US 20020077927 A1
This invention relates to the electronic commerce area and more particularly the b2b2c (business to business to consumer) segment.
A system and method is provided which offers to online retailers (brick & mortar and pureplay) as well as manufacturers, a physical point of sales to promote & sell their products and services. This system and method will allow for a variety of business transactions: information collection and processing, product returns, sales of goods, sales of electronic information and other internet related services.
1. An on line computerized shopping system, comprising:
a) at least one web server on which data items corresponding to a product or service are stored;
b) at least one store system located at a physical site remote from the web server;
c) a data communication network adapted to connect said user system to said web server;
d) means to exhibit at least one product at said physical site.
2. physical kiosk/store with the following primary product offering to consumers:
a) sales through our proprietary virtual mall,
b) process returns and refunds for merchandise from affiliated retailers,
c) international shipping,
d) integration of wireless systems,
e) ability to pay using debit or credit,
f) demonstration point for new technology,
g) demonstration point for new products and services,
h) store assistance,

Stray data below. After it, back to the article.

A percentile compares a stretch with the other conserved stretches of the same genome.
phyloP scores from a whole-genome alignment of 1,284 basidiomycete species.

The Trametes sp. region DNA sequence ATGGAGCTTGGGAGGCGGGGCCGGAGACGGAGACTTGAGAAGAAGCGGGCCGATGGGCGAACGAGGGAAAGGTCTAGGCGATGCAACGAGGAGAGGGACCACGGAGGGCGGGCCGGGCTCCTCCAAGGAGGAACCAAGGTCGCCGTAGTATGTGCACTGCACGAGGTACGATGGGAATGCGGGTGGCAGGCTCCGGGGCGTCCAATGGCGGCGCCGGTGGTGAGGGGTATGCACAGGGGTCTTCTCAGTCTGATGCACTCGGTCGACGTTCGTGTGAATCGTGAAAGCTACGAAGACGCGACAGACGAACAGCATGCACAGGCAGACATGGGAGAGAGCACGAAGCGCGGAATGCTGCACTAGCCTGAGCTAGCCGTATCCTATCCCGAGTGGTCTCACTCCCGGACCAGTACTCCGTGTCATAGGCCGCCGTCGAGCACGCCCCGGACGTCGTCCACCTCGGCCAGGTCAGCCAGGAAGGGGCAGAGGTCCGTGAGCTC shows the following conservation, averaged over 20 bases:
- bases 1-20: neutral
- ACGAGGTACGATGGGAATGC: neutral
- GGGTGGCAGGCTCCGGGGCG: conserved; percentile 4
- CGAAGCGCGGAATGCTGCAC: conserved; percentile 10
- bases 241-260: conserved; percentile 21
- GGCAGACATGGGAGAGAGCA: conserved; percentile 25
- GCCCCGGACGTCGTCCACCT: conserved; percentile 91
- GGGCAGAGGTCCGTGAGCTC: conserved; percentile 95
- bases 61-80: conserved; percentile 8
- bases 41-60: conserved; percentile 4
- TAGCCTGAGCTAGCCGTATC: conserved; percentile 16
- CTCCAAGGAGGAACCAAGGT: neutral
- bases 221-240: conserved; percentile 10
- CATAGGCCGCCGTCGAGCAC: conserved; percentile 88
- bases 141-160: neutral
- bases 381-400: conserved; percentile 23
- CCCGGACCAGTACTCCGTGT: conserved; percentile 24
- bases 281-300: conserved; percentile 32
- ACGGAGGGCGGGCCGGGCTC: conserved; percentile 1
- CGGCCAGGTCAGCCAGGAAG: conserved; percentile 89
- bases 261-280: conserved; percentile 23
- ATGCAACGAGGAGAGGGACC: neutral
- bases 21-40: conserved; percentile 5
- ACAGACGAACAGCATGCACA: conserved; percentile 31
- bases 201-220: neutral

i) product availability.
3. An internet service center with the following secondary product offering to consumers:
a) sales through non-member retailers,
b) web consulting services (research, creating & hosting web pages, other),
c) peripheral services (color printing, cd burning, digital photos, email attachments, free email accounts, file transfers, upgrades from network),
d) local community web boards,
e) pick-up services.
4. An internet service center with the following primary product offering to online retailers:
a) membership of our virtual mall,
b) benefits of sales skills of our staff,
c) agency services of our stores (returns, complaints etc. . . . ),
d) feedback data from our customers (why buy, why not buy, like/dislike site),
e) advertising on our portal/website,
f) in store advertising,
g) in store promotions and displays,
h) logistics solutions.
5. An internet service center with the following secondary product offerings to online retailers:
a) promote local web services (web design, training, hosting),
b) provide a service to get local retailers online.
6. A virtual mall laid out by category or department as follows:
d) class (brand/color/size),
e) result of search (photo/availability/shipping costs/ship to region flag/shipping time) (link to product reviews),
f) add to basket,
g) search for other items,
h) complete check-out at each store but enter details once (use of existing software).
7. In the following virtual mall application:
a) customer data will be entered once only to allow a quick check-out and to customize product offerings to the customer profile (use of virtual wallet),
b) a user-friendly interface will guide the shopper through standard product categories. Product selection will be made exclusively with participating online retailers.